By Carolyn Cohn, Sinead Cruise and Tom Sims
LONDON/FRANKFURT (Reuters) – Wildfires and evacuations on the Greek island of Rhodes, and a heat wave blasting much of southern Europe, have raised questions for tourists about their travel insurance coverage.
As the threat of fires remains high throughout Greece and heat continues elsewhere at the peak of the summer holiday season, here are some of the key questions and answers:
WHAT IS TRAVEL INSURANCE?
Travel insurance is “primarily” to protect against high costs of emergency medical care while abroad, according to the Association of British Insurers (ABI).
Travellers should check the exact terms with their individual insurers and tour operators.
WHAT IF YOU FALL ILL DUE TO HEAT, OR YOUR ACCOMMODATION IS AFFECTED BY WILDFIRES?
If someone gets sick due to heat while on holiday, British insurer Aviva, for example, would cover the costs of medical care and getting home if needed. Aviva would also cover the cost of moving to new accommodation should a booking become uninhabitable due to a wildfire.
German insurer Ergo would pay for any additional costs if a traveller couldn’t leave their travel destination due to fire.
WHAT DOES TRAVEL INSURANCE NOT COVER?
It won’t cover cancellation for travellers who decide not to take their trips because of the heat.
WHAT DO NATURAL CATASTROPHES COST INSURERS?
Hurricane Ian in the United States and floods in Australia helped to make 2022 one of the costliest years on record for natural disasters, according to Munich Re, which said losses totalled around $120 billion.
Insurers are increasingly turning their backs on some markets like Florida, prone to hurricanes that insurers forecast will become more intense as the climate warms, and California, where wildfires are common.
ARE INSURERS RETHINKING COVERAGE DUE TO THE GREEK FIRES?
Ergo said such events have been taking place for decades, and that it was “continuously” assessing the risks.
“The intensity of the fires in Greece is not a reason for ERGO Travel Insurance to change the scope of benefits,” it said.
WILL THE GREEK FIRES AFFECT INSURANCE PREMIUMS AND INSURERS?
They haven’t much so far, according to ratings agency Fitch, which called travel insurance a niche product and said it was too early to see changes in terms and conditions.
Though price increase for policies can be expected, “the COVID-19 pandemic posed a much more severe and widespread risk for travel insurance – and suppliers did not cut back on capacity,” said Robert Mazzuoli, director in the insurance team at Fitch. He added that the affected region in Greece is a small part of the overall market.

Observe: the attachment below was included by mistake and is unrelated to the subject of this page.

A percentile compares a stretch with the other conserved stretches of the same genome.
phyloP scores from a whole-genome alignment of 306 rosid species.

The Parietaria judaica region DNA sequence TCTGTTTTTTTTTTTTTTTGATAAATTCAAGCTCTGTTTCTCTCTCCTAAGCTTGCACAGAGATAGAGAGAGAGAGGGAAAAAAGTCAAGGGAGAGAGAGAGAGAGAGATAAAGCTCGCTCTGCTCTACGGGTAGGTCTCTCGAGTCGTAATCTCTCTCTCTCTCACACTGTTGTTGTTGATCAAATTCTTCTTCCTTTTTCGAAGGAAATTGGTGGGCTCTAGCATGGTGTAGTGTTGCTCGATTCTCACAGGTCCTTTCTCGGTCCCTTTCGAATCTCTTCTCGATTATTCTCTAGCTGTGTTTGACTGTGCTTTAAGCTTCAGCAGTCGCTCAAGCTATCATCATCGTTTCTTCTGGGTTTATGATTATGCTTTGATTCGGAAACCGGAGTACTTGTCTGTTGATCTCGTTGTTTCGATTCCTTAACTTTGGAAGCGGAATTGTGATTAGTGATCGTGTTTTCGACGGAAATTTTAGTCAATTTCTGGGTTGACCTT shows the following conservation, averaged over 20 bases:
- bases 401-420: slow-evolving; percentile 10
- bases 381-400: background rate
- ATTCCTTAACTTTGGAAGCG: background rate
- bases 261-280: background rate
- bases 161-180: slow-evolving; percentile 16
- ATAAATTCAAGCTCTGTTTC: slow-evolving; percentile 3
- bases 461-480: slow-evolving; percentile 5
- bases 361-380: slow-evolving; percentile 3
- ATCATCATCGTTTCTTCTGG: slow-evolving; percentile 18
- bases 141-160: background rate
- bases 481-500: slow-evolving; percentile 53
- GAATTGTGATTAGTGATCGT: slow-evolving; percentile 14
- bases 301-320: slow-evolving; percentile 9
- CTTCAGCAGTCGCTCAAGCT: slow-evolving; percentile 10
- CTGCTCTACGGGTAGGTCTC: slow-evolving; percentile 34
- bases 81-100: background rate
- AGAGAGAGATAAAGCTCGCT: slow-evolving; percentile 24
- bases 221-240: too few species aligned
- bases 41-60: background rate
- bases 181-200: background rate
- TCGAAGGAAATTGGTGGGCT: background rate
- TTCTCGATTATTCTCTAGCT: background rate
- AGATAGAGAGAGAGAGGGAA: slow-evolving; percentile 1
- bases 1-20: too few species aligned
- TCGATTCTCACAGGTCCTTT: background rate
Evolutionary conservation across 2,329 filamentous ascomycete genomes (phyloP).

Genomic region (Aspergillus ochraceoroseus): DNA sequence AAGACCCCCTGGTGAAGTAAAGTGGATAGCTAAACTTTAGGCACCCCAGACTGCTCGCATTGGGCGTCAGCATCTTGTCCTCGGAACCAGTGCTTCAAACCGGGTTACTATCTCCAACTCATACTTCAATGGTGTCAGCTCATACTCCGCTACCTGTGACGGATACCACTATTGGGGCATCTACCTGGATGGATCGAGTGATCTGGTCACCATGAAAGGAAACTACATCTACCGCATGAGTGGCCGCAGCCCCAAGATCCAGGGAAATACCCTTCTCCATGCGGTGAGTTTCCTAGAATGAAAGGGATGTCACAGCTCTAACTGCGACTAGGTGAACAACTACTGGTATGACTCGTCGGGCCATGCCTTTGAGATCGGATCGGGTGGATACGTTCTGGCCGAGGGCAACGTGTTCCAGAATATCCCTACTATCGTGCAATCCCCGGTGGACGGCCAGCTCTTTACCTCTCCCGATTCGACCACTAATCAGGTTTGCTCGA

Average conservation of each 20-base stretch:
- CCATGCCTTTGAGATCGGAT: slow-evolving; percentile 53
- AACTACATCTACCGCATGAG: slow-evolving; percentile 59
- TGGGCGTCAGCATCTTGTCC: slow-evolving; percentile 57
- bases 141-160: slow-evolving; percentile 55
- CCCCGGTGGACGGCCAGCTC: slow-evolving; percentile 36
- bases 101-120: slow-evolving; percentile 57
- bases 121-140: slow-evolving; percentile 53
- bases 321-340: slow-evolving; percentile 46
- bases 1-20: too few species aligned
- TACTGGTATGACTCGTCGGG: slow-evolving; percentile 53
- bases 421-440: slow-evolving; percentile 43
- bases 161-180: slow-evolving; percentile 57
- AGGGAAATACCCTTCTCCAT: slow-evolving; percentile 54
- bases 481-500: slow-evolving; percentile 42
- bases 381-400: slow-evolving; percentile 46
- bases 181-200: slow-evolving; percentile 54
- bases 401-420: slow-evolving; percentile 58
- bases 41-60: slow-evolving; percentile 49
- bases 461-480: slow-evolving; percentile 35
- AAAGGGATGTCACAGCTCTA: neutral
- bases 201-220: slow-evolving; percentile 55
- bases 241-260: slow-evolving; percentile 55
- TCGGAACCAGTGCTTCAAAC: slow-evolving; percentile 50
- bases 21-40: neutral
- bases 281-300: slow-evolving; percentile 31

TRAVEL INSURANCE PRICES HAVE BEEN RISING. HOW MUCH AND WHY?
Travel insurance premiums have risen around 10% this year from last year in many European markets as insurers try to claw back COVID-19 losses, said Marcos Alvarez, global head of insurance credit ratings at DBRS Morningstar. He expects they could rise by another 10% next year.
Many insurers are diversified, limiting their financial hit from travel. Travel insurers have been carving out extra coverage, like for travel disruption, and charged extra premiums for them.
HOW BIG IS THE TRAVEL INSURANCE MARKET?
Fairly small. U.S. residents spent $1.72 billion on travel insurance in 2020, according to the U.S. Travel Insurance Association.
By contrast, global insurance premiums were estimated be 5.6 trillion euros ($6.20 trillion) in 2022, according to German insurer Allianz.
HOW ARE TOUR OPERATORS REACTING TO THE GREEK FIRES?
Tour operator TUI had 39,000 guests on Rhodes on Sunday evening. Some 7,800 of those were affected and taken to other hotels or shelters. On Monday, it deployed six extra planes to fly home German and British holidaymakers.
The operator is cancelling trips to Rhodes in the coming days and offering free cancellations or rebookings to other TUI destinations.
WHAT ABOUT PEOPLE WHO HAVE JUST BOOKED FLIGHTS?
Condor, the budget airline of Lufthansa, said it would rebook flights to Rhodes for free.
($1 = 0.9029 euros)
(Writing by Tom Sims; Editing by Mark Potter)